Prime Minister David Cameron gave a statement in the House of Commons on the result of the EU referendum.
With permission, Mr Speaker, I would like to make a statement on the result of the EU referendum.
Last week saw one of the biggest democratic exercises in our history with over 33 million people from England, Scotland, Wales, Northern Ireland and Gibraltar all having their say.
We should be proud of our parliamentary democracy. But it is right that when we consider questions of this magnitude, we don’t just leave it to politicians but rather listen directly to the people. And that is why Members from across this House voted for a referendum by a margin of almost 6 to 1.
Mr Speaker, let me set out for the House what this vote means, the steps we are taking immediately to stabilise the UK economy, the preparatory work for the negotiation to leave the EU, our plans for fully engaging the devolved administrations and the next steps at tomorrow’s European Council.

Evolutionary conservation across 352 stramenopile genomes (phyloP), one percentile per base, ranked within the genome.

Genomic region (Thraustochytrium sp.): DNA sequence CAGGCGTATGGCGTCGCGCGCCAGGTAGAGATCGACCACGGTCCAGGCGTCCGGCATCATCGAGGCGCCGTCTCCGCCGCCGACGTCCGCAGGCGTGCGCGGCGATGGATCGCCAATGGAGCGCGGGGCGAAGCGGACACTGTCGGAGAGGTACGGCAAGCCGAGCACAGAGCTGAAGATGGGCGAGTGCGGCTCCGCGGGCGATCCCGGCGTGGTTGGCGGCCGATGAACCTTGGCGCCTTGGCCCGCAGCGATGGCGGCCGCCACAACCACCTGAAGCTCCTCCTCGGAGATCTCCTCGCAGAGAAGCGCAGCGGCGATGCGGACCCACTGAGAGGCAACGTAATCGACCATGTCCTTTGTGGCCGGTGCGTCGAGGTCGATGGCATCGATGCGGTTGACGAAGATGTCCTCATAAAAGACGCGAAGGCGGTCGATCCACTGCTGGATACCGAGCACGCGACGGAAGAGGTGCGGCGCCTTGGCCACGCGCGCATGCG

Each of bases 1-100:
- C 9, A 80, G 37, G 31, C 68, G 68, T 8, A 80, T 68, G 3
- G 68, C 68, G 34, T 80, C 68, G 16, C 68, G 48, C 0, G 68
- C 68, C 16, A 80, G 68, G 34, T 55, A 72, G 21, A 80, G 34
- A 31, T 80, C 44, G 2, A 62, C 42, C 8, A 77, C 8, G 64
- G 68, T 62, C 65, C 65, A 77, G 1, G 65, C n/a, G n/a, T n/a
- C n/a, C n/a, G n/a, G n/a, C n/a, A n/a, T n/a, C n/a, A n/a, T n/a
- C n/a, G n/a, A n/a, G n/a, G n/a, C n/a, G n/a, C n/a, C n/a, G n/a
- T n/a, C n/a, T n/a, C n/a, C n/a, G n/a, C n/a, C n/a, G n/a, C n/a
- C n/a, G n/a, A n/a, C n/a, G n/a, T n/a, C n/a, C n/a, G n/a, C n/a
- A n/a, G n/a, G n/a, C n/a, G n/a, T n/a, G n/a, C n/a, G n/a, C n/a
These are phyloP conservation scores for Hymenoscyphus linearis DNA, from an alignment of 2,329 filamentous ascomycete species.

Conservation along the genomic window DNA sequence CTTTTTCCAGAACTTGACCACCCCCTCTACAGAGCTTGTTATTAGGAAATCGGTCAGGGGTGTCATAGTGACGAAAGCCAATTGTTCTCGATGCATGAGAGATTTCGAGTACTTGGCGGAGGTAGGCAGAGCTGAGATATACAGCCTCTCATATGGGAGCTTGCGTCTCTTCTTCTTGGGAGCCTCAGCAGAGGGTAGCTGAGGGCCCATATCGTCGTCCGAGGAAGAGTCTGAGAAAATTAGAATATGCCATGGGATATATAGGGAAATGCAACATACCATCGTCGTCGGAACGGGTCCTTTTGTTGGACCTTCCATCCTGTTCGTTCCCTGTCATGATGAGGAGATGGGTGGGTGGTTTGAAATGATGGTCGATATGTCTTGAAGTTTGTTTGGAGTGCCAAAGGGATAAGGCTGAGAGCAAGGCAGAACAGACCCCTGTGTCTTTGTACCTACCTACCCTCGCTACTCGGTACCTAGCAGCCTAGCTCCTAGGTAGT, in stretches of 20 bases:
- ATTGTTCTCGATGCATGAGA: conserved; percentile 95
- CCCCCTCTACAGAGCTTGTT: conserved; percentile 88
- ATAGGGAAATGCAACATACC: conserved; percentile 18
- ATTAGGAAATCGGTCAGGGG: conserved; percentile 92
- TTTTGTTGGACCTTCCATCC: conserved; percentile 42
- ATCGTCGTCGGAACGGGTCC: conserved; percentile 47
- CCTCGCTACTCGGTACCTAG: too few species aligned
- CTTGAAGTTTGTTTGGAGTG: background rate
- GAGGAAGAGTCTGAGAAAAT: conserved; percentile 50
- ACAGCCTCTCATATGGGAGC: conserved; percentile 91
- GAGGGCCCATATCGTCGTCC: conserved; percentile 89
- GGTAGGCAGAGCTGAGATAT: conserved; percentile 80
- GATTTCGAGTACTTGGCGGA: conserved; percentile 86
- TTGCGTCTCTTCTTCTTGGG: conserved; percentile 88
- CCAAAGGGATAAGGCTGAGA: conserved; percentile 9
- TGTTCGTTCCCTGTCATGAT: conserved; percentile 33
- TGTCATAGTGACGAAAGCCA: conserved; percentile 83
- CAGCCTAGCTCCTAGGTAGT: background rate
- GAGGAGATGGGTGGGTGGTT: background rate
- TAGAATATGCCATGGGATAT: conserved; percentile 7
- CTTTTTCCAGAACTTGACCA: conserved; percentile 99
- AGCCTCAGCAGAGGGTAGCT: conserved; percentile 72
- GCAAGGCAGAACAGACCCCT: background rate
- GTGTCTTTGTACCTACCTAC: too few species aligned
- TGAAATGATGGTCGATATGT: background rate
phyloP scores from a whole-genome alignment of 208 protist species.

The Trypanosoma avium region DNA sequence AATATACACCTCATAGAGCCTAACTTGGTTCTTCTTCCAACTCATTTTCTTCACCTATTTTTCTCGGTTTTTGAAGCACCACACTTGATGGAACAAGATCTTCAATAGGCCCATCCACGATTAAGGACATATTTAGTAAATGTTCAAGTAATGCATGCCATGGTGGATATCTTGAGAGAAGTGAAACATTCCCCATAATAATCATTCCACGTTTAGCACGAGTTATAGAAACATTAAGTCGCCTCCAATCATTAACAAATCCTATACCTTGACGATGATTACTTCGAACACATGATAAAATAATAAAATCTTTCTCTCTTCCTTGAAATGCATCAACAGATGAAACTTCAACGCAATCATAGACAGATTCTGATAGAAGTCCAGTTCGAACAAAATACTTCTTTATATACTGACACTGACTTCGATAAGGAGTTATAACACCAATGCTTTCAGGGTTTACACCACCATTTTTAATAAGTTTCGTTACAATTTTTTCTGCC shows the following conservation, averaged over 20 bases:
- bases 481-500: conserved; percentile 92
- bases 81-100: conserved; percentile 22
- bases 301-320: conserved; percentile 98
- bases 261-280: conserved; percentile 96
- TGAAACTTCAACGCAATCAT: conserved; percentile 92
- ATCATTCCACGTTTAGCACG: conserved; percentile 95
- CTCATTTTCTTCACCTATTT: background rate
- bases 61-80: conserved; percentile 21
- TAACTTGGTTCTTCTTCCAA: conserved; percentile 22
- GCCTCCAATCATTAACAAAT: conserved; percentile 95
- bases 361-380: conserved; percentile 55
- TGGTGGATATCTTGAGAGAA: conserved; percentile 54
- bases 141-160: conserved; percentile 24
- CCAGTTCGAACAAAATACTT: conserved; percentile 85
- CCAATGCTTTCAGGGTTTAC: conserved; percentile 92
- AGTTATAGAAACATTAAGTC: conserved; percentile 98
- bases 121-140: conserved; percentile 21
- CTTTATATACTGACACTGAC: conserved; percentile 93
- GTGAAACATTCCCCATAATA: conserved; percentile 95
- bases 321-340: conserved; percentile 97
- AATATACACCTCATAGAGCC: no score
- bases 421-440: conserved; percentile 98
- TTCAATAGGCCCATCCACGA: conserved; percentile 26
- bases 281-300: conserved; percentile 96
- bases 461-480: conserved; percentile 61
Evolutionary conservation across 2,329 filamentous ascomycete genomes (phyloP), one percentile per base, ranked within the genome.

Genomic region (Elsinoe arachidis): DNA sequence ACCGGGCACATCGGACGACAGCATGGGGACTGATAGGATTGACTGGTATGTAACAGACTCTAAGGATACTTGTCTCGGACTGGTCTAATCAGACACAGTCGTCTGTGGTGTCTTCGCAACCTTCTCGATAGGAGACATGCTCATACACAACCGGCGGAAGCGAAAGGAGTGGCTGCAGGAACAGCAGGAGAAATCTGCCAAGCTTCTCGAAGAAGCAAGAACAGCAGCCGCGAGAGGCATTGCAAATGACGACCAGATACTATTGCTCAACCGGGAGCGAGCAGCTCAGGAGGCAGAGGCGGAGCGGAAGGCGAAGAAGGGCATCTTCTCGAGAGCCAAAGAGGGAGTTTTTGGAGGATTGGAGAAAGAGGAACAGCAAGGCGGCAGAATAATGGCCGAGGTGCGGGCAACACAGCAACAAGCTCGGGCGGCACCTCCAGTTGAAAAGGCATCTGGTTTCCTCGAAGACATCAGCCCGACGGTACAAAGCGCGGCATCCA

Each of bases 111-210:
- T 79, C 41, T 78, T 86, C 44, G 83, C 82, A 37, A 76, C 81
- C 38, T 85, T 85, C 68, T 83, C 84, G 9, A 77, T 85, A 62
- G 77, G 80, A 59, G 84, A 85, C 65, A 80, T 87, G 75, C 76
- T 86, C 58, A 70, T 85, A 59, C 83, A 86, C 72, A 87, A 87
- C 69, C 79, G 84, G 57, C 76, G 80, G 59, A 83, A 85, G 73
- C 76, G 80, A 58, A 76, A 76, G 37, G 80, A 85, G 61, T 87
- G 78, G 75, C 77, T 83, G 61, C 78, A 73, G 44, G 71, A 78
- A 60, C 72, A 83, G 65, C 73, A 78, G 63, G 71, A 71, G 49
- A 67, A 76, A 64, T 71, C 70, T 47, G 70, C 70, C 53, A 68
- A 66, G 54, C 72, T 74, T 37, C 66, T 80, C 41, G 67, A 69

Mr Speaker, the British people have voted to leave the European Union. It was not the result I wanted – nor the outcome that I believed is best for the country I love. But there can be no doubt about the result.
Of course, I don’t take back what I said about the risks. It is going to be difficult. We have already seen that there are going to be adjustments within our economy, complex constitutional issues, and a challenging new negotiation to undertake with Europe. But I am clear – and the Cabinet agreed this morning – that the decision must be accepted and the process of implementing the decision in the best possible way must now begin.
At the same time, Mr Speaker, we have a fundamental responsibility to bring our country together. In the past few days we have seen despicable graffiti daubed on a Polish community centre. We’ve seen verbal abuse hurled against individuals because they are members of ethnic minorities. Let’s remember these people have come here and made a wonderful contribution to our country. And we will not stand for hate crime or these kinds of attacks. They must be stamped out.